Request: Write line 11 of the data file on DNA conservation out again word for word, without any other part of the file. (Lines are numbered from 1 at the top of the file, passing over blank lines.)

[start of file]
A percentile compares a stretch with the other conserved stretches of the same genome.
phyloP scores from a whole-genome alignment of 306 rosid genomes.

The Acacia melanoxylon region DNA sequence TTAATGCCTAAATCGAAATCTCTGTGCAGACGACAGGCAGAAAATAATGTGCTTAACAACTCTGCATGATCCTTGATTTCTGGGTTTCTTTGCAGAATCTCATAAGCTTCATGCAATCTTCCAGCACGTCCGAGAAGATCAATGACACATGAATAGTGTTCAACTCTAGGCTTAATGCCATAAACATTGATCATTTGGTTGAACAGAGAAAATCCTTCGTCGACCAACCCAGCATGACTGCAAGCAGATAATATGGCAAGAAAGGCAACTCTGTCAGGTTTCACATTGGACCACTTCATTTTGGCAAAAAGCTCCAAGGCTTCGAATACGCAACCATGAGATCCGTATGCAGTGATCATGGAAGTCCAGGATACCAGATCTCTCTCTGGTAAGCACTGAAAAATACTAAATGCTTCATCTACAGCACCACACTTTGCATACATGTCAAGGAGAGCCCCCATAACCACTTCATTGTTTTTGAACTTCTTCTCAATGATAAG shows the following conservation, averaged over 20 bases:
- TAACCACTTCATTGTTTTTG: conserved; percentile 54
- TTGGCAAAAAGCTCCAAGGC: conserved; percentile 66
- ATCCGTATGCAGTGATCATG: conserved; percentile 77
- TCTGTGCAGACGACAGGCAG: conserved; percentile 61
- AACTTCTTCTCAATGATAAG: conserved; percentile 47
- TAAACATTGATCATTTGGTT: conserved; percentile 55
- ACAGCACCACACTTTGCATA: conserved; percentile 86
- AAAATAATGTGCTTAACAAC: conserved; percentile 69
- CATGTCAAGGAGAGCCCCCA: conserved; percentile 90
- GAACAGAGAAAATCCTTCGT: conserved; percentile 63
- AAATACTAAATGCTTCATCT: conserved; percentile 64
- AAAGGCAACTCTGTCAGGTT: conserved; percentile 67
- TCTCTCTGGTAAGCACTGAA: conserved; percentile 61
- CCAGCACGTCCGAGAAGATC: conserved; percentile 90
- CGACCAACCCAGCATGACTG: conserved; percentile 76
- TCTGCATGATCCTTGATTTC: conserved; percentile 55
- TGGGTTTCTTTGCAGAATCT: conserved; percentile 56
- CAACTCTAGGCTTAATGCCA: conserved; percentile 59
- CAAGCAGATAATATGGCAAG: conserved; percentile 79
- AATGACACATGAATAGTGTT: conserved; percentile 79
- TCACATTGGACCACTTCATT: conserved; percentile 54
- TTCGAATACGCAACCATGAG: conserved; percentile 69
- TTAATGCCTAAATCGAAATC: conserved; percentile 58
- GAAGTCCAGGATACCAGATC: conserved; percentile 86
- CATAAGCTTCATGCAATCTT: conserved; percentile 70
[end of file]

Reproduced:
- AAAATAATGTGCTTAACAAC: conserved; percentile 69